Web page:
I have regular conversations with pest control business owners across the world and going up against companies that are selling their services way too cheap is at the top of the complaint list.
It seems that everyone out there is trying to lower their price to gain new clients or keep the ones they have.
Don’t do it! When you lower your price for service you are saying, “yeah we suck, and we have so little to offer to the prospect or client that we have no other option but to lower our prices.” Just remember this: “If you live by price, you will die by price.”
In the early years of my pest control career I had a very productive termite inspector working for me who accounted for about half of the total sales of my business at the time. We will just call him Joe to protect the guilty. On paper Joe was very successful, so I kind of let him do his own thing for a while because he was generating so much new business. However, upon closer inspection, Joe was drastically screwing me on his Proposals. In fact, some of his proposals were 40% lower than the competition out there. To make things worse, Joe was crossing out and changing things on my termite contracts that could have a negative impact on the company if we were to get audited by the department of agriculture. I also noticed that about 35% of his proposals were for spot treatments only. And you know as well as I do… If you do subterranean termite work, that a spot treatment is a partial treatment and a temporary fix and a big pain in the ass of a hassle in the future, so this is something that I frowned upon.
I sat down with Joe and had a come to Jesus meeting and told him to stop changing my contracts, stop lowering my prices to get sales, and to quit selling subterranean termite spot treatments.
I told Joe that he sold a lot of jobs, but the profits were extremely low. So, he had to change… I gave it about six months and reevaluated Joe. He got the message about changing my contracts, but he still was selling treatments way too cheap and he was also still selling spot treatments when I told him not too.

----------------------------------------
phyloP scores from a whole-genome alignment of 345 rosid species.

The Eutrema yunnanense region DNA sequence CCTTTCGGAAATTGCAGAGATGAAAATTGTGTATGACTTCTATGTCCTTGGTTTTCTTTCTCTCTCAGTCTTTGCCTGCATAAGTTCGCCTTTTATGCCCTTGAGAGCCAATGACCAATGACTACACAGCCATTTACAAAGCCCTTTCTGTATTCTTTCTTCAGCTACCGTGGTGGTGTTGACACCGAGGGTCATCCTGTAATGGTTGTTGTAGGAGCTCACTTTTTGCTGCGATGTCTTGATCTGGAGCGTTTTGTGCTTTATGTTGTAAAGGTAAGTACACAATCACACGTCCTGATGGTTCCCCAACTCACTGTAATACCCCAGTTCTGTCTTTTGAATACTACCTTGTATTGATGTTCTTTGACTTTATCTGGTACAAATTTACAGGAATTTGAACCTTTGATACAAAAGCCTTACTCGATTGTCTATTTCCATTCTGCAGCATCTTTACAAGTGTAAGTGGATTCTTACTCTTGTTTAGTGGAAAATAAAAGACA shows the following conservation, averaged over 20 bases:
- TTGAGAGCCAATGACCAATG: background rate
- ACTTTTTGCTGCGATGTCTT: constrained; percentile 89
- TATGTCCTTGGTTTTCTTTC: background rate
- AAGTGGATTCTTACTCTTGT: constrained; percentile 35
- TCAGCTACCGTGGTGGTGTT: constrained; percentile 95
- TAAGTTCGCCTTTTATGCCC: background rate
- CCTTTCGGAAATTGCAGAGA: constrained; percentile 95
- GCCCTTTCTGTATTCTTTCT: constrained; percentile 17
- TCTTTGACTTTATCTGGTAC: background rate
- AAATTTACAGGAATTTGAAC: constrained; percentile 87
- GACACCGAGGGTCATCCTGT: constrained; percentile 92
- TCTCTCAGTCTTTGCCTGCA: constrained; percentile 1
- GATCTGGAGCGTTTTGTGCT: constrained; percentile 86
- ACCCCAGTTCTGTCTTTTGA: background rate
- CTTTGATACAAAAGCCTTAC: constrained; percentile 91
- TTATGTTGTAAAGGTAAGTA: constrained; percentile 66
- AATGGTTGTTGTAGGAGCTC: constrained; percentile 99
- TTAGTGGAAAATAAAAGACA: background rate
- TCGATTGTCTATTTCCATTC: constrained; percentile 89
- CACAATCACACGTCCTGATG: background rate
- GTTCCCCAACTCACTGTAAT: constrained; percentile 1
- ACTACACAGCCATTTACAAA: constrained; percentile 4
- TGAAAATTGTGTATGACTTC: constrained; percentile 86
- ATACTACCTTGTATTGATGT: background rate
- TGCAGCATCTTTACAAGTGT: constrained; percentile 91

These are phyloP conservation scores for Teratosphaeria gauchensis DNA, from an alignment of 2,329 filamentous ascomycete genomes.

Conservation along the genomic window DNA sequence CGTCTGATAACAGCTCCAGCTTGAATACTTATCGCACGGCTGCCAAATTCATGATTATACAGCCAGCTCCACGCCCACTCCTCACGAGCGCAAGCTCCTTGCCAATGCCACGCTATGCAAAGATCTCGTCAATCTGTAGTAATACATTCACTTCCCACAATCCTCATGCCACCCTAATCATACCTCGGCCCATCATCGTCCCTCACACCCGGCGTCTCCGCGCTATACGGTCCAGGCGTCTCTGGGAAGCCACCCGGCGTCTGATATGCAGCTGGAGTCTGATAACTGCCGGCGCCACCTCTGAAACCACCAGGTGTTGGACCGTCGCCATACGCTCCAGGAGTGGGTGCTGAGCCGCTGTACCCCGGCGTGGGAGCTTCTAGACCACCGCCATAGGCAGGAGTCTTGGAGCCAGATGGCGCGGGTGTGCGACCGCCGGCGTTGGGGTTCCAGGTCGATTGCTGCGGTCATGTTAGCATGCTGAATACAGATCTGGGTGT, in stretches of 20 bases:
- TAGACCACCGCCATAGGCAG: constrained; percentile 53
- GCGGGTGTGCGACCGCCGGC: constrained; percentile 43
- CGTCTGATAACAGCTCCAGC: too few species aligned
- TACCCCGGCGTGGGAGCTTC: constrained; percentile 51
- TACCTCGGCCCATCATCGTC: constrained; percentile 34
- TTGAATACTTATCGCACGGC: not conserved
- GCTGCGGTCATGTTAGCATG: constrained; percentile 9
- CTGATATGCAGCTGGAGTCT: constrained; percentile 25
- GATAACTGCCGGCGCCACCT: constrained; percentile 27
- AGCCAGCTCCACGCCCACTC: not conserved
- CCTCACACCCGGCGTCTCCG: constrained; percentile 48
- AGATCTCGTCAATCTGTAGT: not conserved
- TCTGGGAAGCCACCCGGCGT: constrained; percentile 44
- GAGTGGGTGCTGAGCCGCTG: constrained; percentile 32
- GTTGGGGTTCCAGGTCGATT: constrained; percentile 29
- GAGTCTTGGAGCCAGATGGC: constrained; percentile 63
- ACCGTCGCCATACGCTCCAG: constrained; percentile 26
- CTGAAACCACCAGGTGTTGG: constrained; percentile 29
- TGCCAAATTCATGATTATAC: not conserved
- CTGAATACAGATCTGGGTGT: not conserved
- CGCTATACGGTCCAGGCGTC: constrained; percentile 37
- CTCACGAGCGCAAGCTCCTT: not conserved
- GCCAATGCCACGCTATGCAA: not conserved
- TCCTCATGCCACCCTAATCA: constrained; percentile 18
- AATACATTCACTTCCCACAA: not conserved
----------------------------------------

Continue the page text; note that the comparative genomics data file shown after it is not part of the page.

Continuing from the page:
During our evaluation I told Joe that he had one more shot to fix the problem. If he turned in termite contracts that were too cheap or sold spot treatments, they would be rejected, and he would be terminated.
Joe was trained to promote the benefits first and then the features of our termite programs. His problem was that he just couldn’t sell anything without giving it away… After our last meeting it only took about three weeks for Joe to decide that he was done. And he quit.
This was a blessing in disguise because the new guy that I hired was not even from the pest-control industry. I trained him up and he was very successful for a long time. He didn’t have the volume that Joe did, but we actually made a good profit when we serviced the jobs that he sold.
Be careful! You might think the solution is simply just having your inspectors hold their ground on pricing. If you are feeling price pressure, then something is wrong with your value in the eyes of the client or prospect. Remember value is defined by the client or prospect. Think of your pricing like a seesaw. If you feel like you need to lower your price, it is probably a sign that something is wrong with your value equation. Instead of adding weight to the price side of the equation, add features, benefits and value, which can allow you to have those higher prices and ultimately more profit. The prices for your pest control services are determined by a variety of factors: market maturity, market competitiveness, age and strength of your competitors, your need to acquire new business, availability of alternatives and branding. You may have more leverage on your clients than you think.
Your service must be different from other services so that you can command a premium for it. The only way that you can steal business from your competitors is with your value proposition. If you cannot, you need to rethink your value proposition and how different you are from your competitors.
In layman’s terms, you have to be very different and offer a whole hell of a lot more than your competitors are. You also have to be able to present your service better than your competition.
Your inspectors need to be well-trained and have the ability to show a prospect how your service will take them from a horrible before state, to an ideal after state.
Over the years pest control business owners have told me ‘what’ their clients SHOULD value. They have talked about how they offer services to people with a take it or leave it mindset.
It’s time to stop drinking your own Kool-Aid! If your clients aren’t buying your services, you need to stop buying it yourself. Here is a simple rule: pay attention to the client’s wallet, not your mouth, your employees’ mouth, your spouse’s mouth, etc. Your clients vote with their wallet! If they aren’t voting, then nothing else matters! Tinker with the value that your services provides. Also, tinker with the outcome that your services give to your clients until your clients vote yes with their wallets.